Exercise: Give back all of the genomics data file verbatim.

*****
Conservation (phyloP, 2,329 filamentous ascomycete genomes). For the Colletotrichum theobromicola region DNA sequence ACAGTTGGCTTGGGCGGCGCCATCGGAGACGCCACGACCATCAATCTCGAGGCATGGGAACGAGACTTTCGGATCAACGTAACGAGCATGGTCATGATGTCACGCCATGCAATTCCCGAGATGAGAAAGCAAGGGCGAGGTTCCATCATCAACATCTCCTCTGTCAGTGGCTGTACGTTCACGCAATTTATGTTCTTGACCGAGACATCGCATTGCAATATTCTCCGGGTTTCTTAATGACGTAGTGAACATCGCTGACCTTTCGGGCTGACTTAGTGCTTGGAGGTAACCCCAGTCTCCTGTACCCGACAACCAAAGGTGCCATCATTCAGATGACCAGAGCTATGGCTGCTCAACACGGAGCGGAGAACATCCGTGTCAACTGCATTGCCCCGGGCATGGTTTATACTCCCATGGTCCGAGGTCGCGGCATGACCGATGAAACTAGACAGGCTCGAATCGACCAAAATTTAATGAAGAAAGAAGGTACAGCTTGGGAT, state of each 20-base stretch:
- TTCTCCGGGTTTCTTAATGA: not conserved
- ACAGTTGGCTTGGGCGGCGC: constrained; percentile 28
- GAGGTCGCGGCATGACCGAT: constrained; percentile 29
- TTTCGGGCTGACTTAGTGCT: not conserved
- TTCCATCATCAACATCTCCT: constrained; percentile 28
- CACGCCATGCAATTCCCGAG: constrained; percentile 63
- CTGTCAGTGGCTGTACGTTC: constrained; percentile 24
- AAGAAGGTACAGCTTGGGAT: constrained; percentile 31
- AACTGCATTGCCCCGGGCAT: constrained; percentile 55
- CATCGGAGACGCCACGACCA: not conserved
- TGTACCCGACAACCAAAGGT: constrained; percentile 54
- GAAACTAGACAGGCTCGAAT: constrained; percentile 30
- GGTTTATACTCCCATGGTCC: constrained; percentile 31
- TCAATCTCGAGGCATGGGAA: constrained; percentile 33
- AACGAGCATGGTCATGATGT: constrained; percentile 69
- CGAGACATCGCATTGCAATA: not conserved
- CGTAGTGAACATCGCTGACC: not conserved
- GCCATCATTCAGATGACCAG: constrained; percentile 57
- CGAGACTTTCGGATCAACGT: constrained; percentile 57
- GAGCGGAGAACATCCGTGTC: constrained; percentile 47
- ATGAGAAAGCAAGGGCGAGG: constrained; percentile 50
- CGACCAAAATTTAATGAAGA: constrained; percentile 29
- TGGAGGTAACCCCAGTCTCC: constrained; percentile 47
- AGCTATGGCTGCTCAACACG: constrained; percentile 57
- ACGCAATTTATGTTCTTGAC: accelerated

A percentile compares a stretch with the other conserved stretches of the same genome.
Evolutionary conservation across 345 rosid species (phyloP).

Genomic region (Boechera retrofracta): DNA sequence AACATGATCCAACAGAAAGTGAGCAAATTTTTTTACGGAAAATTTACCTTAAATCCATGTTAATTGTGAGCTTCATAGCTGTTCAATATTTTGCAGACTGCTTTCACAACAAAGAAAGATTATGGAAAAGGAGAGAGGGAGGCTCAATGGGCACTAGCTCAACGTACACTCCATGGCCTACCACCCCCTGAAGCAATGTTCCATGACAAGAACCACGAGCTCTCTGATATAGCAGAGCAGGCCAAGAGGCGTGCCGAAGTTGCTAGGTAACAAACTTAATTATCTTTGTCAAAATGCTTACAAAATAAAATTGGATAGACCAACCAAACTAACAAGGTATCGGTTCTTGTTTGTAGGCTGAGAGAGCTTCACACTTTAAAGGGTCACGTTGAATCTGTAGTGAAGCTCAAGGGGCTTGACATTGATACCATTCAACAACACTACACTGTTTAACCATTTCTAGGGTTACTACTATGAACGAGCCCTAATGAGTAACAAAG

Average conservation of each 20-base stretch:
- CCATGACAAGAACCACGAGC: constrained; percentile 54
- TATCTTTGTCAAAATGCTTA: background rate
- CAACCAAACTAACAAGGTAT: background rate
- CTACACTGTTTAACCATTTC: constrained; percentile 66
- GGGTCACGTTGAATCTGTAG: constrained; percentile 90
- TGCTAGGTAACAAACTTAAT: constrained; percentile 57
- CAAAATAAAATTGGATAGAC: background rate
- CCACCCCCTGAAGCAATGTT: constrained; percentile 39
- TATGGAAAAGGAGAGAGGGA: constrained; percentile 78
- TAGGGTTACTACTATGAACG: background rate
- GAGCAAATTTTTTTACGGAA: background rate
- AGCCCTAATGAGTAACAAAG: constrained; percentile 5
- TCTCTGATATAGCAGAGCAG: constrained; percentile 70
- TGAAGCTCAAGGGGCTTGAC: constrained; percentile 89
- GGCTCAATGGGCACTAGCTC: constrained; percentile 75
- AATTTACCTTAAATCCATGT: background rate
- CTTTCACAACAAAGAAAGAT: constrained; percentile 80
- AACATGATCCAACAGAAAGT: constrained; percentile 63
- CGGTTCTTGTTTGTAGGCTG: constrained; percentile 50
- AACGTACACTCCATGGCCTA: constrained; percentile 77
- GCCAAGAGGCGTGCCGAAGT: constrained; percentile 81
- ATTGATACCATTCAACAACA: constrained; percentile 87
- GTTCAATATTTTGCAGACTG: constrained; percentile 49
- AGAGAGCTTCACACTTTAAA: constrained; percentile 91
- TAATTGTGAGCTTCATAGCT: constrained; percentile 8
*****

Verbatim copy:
Conservation (phyloP, 2,329 filamentous ascomycete genomes). For the Colletotrichum theobromicola region DNA sequence ACAGTTGGCTTGGGCGGCGCCATCGGAGACGCCACGACCATCAATCTCGAGGCATGGGAACGAGACTTTCGGATCAACGTAACGAGCATGGTCATGATGTCACGCCATGCAATTCCCGAGATGAGAAAGCAAGGGCGAGGTTCCATCATCAACATCTCCTCTGTCAGTGGCTGTACGTTCACGCAATTTATGTTCTTGACCGAGACATCGCATTGCAATATTCTCCGGGTTTCTTAATGACGTAGTGAACATCGCTGACCTTTCGGGCTGACTTAGTGCTTGGAGGTAACCCCAGTCTCCTGTACCCGACAACCAAAGGTGCCATCATTCAGATGACCAGAGCTATGGCTGCTCAACACGGAGCGGAGAACATCCGTGTCAACTGCATTGCCCCGGGCATGGTTTATACTCCCATGGTCCGAGGTCGCGGCATGACCGATGAAACTAGACAGGCTCGAATCGACCAAAATTTAATGAAGAAAGAAGGTACAGCTTGGGAT, state of each 20-base stretch:
- TTCTCCGGGTTTCTTAATGA: not conserved
- ACAGTTGGCTTGGGCGGCGC: constrained; percentile 28
- GAGGTCGCGGCATGACCGAT: constrained; percentile 29
- TTTCGGGCTGACTTAGTGCT: not conserved
- TTCCATCATCAACATCTCCT: constrained; percentile 28
- CACGCCATGCAATTCCCGAG: constrained; percentile 63
- CTGTCAGTGGCTGTACGTTC: constrained; percentile 24
- AAGAAGGTACAGCTTGGGAT: constrained; percentile 31
- AACTGCATTGCCCCGGGCAT: constrained; percentile 55
- CATCGGAGACGCCACGACCA: not conserved
- TGTACCCGACAACCAAAGGT: constrained; percentile 54
- GAAACTAGACAGGCTCGAAT: constrained; percentile 30
- GGTTTATACTCCCATGGTCC: constrained; percentile 31
- TCAATCTCGAGGCATGGGAA: constrained; percentile 33
- AACGAGCATGGTCATGATGT: constrained; percentile 69
- CGAGACATCGCATTGCAATA: not conserved
- CGTAGTGAACATCGCTGACC: not conserved
- GCCATCATTCAGATGACCAG: constrained; percentile 57
- CGAGACTTTCGGATCAACGT: constrained; percentile 57
- GAGCGGAGAACATCCGTGTC: constrained; percentile 47
- ATGAGAAAGCAAGGGCGAGG: constrained; percentile 50
- CGACCAAAATTTAATGAAGA: constrained; percentile 29
- TGGAGGTAACCCCAGTCTCC: constrained; percentile 47
- AGCTATGGCTGCTCAACACG: constrained; percentile 57
- ACGCAATTTATGTTCTTGAC: accelerated

A percentile compares a stretch with the other conserved stretches of the same genome.
Evolutionary conservation across 345 rosid species (phyloP).

Genomic region (Boechera retrofracta): DNA sequence AACATGATCCAACAGAAAGTGAGCAAATTTTTTTACGGAAAATTTACCTTAAATCCATGTTAATTGTGAGCTTCATAGCTGTTCAATATTTTGCAGACTGCTTTCACAACAAAGAAAGATTATGGAAAAGGAGAGAGGGAGGCTCAATGGGCACTAGCTCAACGTACACTCCATGGCCTACCACCCCCTGAAGCAATGTTCCATGACAAGAACCACGAGCTCTCTGATATAGCAGAGCAGGCCAAGAGGCGTGCCGAAGTTGCTAGGTAACAAACTTAATTATCTTTGTCAAAATGCTTACAAAATAAAATTGGATAGACCAACCAAACTAACAAGGTATCGGTTCTTGTTTGTAGGCTGAGAGAGCTTCACACTTTAAAGGGTCACGTTGAATCTGTAGTGAAGCTCAAGGGGCTTGACATTGATACCATTCAACAACACTACACTGTTTAACCATTTCTAGGGTTACTACTATGAACGAGCCCTAATGAGTAACAAAG

Average conservation of each 20-base stretch:
- CCATGACAAGAACCACGAGC: constrained; percentile 54
- TATCTTTGTCAAAATGCTTA: background rate
- CAACCAAACTAACAAGGTAT: background rate
- CTACACTGTTTAACCATTTC: constrained; percentile 66
- GGGTCACGTTGAATCTGTAG: constrained; percentile 90
- TGCTAGGTAACAAACTTAAT: constrained; percentile 57
- CAAAATAAAATTGGATAGAC: background rate
- CCACCCCCTGAAGCAATGTT: constrained; percentile 39
- TATGGAAAAGGAGAGAGGGA: constrained; percentile 78
- TAGGGTTACTACTATGAACG: background rate
- GAGCAAATTTTTTTACGGAA: background rate
- AGCCCTAATGAGTAACAAAG: constrained; percentile 5
- TCTCTGATATAGCAGAGCAG: constrained; percentile 70
- TGAAGCTCAAGGGGCTTGAC: constrained; percentile 89
- GGCTCAATGGGCACTAGCTC: constrained; percentile 75
- AATTTACCTTAAATCCATGT: background rate
- CTTTCACAACAAAGAAAGAT: constrained; percentile 80
- AACATGATCCAACAGAAAGT: constrained; percentile 63
- CGGTTCTTGTTTGTAGGCTG: constrained; percentile 50
- AACGTACACTCCATGGCCTA: constrained; percentile 77
- GCCAAGAGGCGTGCCGAAGT: constrained; percentile 81
- ATTGATACCATTCAACAACA: constrained; percentile 87
- GTTCAATATTTTGCAGACTG: constrained; percentile 49
- AGAGAGCTTCACACTTTAAA: constrained; percentile 91
- TAATTGTGAGCTTCATAGCT: constrained; percentile 8